The U.S. economy started 2020 in a strong position, and the global economy looked like it was ready to improve as well. Unfortunately, the spread of coronavirus (COVID-19) has caused increased uncertainty heading into the next few months. AMG anticipates growth in the first quarter will only be slightly lower than we originally projected, but the second and third quarters are likely to be challenging, particularly for small and medium-sized businesses.
There are already signs that consumer spending could drop precipitously in the next few months. In addition, business confidence appears to be weakening, which will inhibit capital spending. The combination of the two will likely impact economic growth, revenues and profits. We emphasize that we do not see this to be a long-term effect as the COVID-19 outbreak is not expected to persist for a long time.
Policy Response Sooner Rather than Later
At this point, monetary and fiscal policy actions are needed to bridge the gap between the good economy that we began the year with and the economy we want when we exit the slowdown caused by coronavirus. Market confidence hinges on an understanding of these policy measures. It is unlikely we will see volatility calm before market confidence recovers.
Monetary policy cannot shoulder this burden alone. The likelihood is that we will need a combination of monetary policy and fiscal policy measures. We have already seen monetary policy actions from the Federal Reserve, China’s Central Bank, and the Bank of England to name a few. We would not be surprised by further action by these groups.
On the fiscal policy side, we are beginning to see plans implemented in countries outside the U.S. and expect to see the same in the U.S. in the near future. In the last few days, Italy and the UK have enacted substantial fiscal programs to offset the impact of COVID-19 on their economies. These kinds of measures are intended to provide “bridge financing” to help small and medium-sized businesses to maintain enough liquidity to be viable businesses after COVID-19. Consumers, especially hourly workers, need similar kinds of support if they are unable to work for a variety of reasons. To the extent that we see similar fiscal policy responses, this will go a long way to restoring investor, business, and consumer confidence and allowing the U.S. and global economy to weather this current storm.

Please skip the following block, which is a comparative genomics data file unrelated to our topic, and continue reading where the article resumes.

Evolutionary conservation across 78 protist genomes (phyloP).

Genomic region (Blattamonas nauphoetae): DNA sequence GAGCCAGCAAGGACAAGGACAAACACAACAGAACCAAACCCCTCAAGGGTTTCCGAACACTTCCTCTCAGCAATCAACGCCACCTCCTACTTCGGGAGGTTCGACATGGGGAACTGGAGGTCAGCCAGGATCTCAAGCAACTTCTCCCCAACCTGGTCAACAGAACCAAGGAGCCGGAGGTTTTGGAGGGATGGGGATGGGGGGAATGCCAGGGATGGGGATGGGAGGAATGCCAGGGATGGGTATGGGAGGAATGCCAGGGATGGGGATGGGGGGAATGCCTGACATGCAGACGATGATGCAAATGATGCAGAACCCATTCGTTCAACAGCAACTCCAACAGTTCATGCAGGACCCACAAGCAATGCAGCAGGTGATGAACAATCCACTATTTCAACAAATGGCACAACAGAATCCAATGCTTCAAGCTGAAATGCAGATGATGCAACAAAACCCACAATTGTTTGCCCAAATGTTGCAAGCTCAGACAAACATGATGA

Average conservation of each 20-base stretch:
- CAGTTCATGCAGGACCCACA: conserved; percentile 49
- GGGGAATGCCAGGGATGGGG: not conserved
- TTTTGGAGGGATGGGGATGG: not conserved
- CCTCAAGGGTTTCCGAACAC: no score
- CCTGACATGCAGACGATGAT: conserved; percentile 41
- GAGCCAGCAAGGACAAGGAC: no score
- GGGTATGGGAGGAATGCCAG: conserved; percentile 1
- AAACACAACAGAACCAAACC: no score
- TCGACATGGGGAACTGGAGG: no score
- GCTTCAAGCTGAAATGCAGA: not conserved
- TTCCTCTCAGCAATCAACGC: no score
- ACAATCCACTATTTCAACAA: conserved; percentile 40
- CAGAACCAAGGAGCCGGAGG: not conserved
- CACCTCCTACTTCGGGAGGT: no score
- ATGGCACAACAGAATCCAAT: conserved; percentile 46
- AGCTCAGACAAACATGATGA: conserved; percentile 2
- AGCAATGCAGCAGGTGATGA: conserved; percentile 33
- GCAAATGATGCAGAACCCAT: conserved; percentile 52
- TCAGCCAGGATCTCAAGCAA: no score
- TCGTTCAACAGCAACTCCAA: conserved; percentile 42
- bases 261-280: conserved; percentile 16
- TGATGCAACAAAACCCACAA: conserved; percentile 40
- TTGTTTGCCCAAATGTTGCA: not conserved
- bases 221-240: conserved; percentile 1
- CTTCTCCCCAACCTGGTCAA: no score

What Should Investors Do?
Especially in environments like this, portfolio diversification and commitment to long-term strategies are key to mitigating downside risks. This is one of the reasons we recommend that AMG clients keep enough cash and cash flow in their portfolios to cover 12-24 months of needs, so they don’t have to sell equities when the market drops. For now, stick to the strategy you developed before the market volatility started and refrain from making emotional choices. This is not the time to sell equities. In addition, we believe that opportunities will be created for investors during this period of extreme volatility just as we saw after the 2008-09 financial crisis.